Immunology & Immunological Disorders Poster Session
Smith, T. (Department of Biological Sciences, USA)
Niehaus, G. (Department of Physiology, Neucom, USA)
L-selectin (CD62L) is a cell adhesion molecule that helps to direct neutrophils to the site of an inflammatory response. Stimulation of white blood cells and subsequent migratrion of the cells into the tissues results in proteolytic cleavage of L-selectin from the cell surface. Four anticoagulants (EDTA, potassium oxalate, sodium citrate and heparin) were compared for their effect on neutrophil L-selectin levels. Blood was drawn from seven volunteers into tubes containing one of the anticoagulants, incubated at room temperature for various time points (up to 1 hr), then placed on ice. Cells were labeled with fluorescent antibodies directed against L-selectin and fluorescence measured using flow cytometry. When the cells were collected in EDTA, no significant variation in neutrophil L-selectin levels was seen at any time point. L-selectin levels decreased 40% when the cells were collected in heparin or sodium citrate. This effect was not statistically significant, but reflected the large degree of variability seen between samples in the presence of these anticoagulants. A significant decrease in L-selectin (60%) was seen in the presence of potassium oxalate (p = 0.00096). The results demonstrate that collection of blood in EDTA resulted in the least sample variability and did not contribute to the shedding of L-selectin.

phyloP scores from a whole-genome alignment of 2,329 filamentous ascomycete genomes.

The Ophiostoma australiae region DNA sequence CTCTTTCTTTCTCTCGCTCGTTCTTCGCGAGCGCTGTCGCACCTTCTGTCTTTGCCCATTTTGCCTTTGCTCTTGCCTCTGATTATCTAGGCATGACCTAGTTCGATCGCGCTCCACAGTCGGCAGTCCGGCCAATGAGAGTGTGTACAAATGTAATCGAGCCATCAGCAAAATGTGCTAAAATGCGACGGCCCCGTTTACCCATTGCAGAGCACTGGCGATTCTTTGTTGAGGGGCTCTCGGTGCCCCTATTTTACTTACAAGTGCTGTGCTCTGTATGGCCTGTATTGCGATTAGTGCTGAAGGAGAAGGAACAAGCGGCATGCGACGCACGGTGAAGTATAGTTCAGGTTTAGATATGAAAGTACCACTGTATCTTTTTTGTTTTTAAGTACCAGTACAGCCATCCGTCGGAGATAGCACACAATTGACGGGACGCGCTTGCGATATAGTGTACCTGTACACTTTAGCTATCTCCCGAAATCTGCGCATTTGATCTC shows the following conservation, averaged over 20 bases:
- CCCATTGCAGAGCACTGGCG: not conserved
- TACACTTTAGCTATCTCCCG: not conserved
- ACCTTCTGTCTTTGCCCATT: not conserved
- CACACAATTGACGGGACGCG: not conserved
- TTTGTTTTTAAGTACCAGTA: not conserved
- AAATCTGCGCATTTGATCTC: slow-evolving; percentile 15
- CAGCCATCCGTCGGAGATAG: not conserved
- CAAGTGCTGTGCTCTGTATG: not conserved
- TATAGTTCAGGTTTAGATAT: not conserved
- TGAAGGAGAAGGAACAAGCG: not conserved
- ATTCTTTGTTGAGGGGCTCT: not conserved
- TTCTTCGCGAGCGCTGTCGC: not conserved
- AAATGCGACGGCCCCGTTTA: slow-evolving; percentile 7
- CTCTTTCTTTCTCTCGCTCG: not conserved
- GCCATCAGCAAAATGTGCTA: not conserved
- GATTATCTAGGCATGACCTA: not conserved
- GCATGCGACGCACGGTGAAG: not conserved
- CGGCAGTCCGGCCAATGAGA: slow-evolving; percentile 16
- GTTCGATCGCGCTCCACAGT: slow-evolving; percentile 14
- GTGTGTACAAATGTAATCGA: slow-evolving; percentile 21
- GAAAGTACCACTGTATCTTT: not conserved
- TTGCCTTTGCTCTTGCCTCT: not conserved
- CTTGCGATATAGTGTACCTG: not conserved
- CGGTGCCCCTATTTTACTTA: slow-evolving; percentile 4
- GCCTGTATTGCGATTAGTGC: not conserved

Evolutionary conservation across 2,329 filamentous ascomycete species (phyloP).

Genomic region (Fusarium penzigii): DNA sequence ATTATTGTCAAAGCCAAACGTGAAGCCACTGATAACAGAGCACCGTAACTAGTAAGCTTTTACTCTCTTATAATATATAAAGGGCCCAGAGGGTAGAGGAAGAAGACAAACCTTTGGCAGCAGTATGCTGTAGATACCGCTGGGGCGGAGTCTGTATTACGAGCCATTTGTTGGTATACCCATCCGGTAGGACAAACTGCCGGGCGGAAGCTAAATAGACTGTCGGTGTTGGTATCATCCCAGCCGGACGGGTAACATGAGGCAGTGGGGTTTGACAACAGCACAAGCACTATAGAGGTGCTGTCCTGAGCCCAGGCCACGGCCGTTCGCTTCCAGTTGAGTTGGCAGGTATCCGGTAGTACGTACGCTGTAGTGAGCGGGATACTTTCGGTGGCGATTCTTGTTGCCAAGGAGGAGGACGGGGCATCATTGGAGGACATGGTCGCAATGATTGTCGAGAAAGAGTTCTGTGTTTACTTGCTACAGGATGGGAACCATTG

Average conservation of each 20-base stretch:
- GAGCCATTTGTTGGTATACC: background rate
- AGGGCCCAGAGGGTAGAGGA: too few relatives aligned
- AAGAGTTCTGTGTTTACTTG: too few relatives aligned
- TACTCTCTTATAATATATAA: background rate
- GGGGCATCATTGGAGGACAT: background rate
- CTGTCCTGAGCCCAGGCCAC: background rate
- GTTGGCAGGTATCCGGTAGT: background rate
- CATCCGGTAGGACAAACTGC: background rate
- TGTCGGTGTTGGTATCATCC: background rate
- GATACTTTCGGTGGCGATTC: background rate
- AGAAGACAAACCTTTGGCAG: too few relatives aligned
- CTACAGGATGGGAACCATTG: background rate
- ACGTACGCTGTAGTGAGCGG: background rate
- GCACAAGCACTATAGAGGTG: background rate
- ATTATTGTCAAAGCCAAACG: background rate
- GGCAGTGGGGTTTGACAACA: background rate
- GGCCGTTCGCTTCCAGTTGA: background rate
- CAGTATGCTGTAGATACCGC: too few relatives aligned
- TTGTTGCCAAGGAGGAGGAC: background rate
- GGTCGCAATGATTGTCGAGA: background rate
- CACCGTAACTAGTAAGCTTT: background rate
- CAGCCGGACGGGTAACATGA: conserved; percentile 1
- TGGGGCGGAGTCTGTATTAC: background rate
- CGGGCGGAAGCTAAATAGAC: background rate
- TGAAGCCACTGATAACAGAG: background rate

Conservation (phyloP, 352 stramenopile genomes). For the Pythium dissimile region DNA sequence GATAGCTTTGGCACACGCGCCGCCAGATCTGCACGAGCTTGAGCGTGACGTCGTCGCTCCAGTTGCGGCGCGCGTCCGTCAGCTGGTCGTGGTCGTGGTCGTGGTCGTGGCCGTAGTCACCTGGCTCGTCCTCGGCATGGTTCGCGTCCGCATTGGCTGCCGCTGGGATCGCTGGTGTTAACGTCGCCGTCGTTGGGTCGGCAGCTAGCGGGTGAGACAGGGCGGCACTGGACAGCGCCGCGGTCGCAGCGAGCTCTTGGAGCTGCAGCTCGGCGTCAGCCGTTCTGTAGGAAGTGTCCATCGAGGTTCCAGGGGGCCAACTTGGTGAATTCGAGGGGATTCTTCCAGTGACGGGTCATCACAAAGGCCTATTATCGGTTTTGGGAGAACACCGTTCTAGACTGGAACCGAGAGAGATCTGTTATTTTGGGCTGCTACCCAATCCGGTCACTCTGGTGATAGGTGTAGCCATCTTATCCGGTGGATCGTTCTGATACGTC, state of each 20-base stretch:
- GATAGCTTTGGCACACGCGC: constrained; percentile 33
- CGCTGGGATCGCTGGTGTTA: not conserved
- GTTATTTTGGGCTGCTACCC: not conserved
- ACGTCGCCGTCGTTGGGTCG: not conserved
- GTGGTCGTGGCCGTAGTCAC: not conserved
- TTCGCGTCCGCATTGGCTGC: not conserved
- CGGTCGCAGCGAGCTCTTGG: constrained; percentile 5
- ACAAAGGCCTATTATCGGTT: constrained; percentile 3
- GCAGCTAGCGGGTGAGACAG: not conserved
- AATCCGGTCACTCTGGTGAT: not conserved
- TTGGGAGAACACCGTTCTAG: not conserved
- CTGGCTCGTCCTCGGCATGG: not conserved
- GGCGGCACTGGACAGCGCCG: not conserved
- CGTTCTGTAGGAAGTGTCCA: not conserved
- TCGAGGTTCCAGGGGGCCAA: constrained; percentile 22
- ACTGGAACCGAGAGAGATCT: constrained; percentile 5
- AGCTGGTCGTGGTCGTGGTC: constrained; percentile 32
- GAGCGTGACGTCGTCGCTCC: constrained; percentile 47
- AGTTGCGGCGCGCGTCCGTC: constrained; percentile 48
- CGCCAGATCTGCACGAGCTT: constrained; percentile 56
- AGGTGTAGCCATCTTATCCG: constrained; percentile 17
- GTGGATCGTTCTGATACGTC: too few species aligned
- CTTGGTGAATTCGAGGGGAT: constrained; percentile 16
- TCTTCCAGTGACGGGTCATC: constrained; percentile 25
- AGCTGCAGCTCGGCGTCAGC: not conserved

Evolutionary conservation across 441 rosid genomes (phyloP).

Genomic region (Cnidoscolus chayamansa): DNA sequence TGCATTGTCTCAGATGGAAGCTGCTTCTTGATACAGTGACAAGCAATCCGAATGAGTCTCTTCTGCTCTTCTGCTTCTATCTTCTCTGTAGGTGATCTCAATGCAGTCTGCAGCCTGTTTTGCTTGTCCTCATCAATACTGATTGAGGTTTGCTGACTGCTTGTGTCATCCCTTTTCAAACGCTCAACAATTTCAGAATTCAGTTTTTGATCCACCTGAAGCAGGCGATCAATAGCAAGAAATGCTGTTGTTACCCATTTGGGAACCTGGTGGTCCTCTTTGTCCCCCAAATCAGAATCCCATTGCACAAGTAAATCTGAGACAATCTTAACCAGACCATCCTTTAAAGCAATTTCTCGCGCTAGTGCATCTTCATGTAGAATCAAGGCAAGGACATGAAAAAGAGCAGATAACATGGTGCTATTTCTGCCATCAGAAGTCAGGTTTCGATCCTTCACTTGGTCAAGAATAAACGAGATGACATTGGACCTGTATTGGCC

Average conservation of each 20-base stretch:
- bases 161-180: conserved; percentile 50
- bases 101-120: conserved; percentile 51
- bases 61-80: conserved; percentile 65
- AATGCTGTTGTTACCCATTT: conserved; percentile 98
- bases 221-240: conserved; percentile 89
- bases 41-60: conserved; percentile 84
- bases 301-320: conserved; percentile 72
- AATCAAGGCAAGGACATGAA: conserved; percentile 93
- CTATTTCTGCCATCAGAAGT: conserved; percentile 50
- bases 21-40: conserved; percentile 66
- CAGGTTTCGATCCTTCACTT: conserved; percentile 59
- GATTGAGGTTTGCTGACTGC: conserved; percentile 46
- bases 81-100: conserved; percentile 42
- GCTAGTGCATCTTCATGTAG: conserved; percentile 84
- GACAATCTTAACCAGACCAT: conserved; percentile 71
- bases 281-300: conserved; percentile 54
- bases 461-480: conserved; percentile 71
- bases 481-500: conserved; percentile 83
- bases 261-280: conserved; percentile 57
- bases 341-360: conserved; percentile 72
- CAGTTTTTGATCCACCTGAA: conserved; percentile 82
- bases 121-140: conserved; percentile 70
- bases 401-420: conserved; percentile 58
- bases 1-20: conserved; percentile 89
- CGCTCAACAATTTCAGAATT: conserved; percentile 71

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|Fagan, D.; Smith, T.; Niehaus, G.; (1998). Effect of Anticoagulant on the Measurement of Neutrophil L-selectin Levels. Presented at INABIS '98 - 5th Internet World Congress on Biomedical Sciences at McMaster University, Canada, Dec 7-16th. Available at URL http://www.mcmaster.ca/inabis98/immunology/fagan0456/index.html|
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